Another important factor is the increased commitment of the European Central Bank if a large bank is vulnerable to potential shocks. If a bank’s critical functions cannot be transferred to another bank, the bank is placed in resolution instead. This process involves replacing the bank’s management with a team appointed by the Single Resolution Board (SRB), a European authority established in 2015 and tasked with ensuring the orderly resolution of failing banks. Their team will attempt to find a private solution, such as an acquisition by another financially viable bank once the “bad” bank has been restructured. In some cases, essential operations may be transferred to other institutions, after which the bank is liquidated (that is, goes bankrupt). In all these cases, losses are recapitalized through a bail-in procedure.

“There is no chance of this scenario materializing at this point

- Wim Boonstra, RaboResearch

For his study, Boonstra drew on calculations made by the Financial Stability Board, an international financial regulator, which calculated the extent of the losses suffered by the major banks affected by the 2007/2008 crisis, along with their bail-in reserves. He concluded that, if another historically significant crisis were to occur, no government bailout would be needed.

Boonstra: “The loss-absorbing capacity of banks has more than doubled thanks to shored-up reserves and the new bail-in option. In addition, banks are subjected to much stricter regulation than was the case in 2007.”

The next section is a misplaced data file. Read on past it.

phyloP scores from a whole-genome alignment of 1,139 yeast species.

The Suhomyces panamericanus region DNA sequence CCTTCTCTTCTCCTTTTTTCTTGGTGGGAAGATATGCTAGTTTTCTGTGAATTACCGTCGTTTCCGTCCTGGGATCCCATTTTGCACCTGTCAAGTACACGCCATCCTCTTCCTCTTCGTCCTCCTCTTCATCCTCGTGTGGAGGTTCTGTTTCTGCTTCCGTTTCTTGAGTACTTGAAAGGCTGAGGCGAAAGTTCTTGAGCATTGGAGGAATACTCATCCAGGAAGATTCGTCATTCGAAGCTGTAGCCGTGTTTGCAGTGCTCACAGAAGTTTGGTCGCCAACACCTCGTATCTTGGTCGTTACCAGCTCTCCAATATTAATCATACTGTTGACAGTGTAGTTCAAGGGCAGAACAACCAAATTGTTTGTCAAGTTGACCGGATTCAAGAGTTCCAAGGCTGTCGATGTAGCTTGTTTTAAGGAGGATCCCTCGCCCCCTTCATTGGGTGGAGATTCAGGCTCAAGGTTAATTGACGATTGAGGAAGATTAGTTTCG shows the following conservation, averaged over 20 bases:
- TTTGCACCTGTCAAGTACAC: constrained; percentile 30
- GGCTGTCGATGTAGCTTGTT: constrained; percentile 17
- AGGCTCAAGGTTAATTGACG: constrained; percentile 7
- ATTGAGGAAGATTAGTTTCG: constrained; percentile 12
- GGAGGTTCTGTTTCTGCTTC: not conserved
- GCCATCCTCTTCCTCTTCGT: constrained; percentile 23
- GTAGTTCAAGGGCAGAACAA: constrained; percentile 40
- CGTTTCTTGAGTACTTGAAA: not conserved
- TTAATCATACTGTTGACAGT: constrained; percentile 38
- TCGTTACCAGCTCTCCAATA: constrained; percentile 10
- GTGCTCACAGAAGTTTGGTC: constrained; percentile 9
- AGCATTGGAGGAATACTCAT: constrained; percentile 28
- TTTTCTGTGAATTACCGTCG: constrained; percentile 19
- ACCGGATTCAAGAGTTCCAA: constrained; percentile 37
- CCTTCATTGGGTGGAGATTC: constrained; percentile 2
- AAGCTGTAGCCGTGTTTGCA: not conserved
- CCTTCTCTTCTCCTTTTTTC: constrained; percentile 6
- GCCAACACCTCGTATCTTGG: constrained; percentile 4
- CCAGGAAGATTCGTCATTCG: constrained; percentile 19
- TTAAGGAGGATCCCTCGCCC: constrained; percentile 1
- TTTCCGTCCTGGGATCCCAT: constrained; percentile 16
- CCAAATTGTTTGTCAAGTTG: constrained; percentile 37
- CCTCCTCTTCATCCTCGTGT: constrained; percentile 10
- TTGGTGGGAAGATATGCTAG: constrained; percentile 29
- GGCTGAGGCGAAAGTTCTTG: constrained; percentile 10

Smaller banks and the deposit guarantee plan

Smaller banks apply different sets of procedures, which have also been modified since the crisis. This applies notably to the deposit guarantee plan (DGP): the guarantee that savings account holders can hang on to their savings up to €100,000, even if their bank runs into trouble. This is another area of misconception, Boonstra says. “The public debate has shown that many people think this is a government-backed guarantee, which is not the case.”

“The DGP is covered by the banking industry itself,” he explains. “A special fund, the Deposit Guarantee Fund (DGF), has been created for this purpose. The Fund guarantees deposits with its own resources, accumulated through regular quarterly premiums made by all banks except the European Central Bank. This means that, if the DGP is activated because a bank is unable to meet its financial obligations, the bank itself has also paid into the fund used to cover the costs. A differentiation of premiums applies in this case, with banks paying premiums based on their individual risk exposure. This means banks have an incentive to keep their risk exposure in check.”

“If the banks fail again, taxpayers will be much better protected”

- Wim Boonstra, RaboResearch

The DGP is activated when a small bank becomes insolvent. First, funds are collected to provide a loan to cover the savings deposits. If the reserves held in the DGF turn out to be too low, there are several other sources of finance that must be exhausted before a sixth and final option is considered: raising alternative funding, such as government loans.

Boonstra explains that in this scenario, too, government support is highly unrealistic: “Recent bank insolvencies have demonstrated that the DGP payments can eventually be repaid completely using the defaulting bank’s own assets.”

Improved protections for taxpayers

A new European deposit guarantee plan called the European Deposit Insurance System (EDIS) is currently being established. But even without the EDIS, Boonstra concludes that “the DGP, combined with other regulatory laws, already ensures that taxpayers will be significantly better protected during a future banking crisis than during the 2008 crisis.”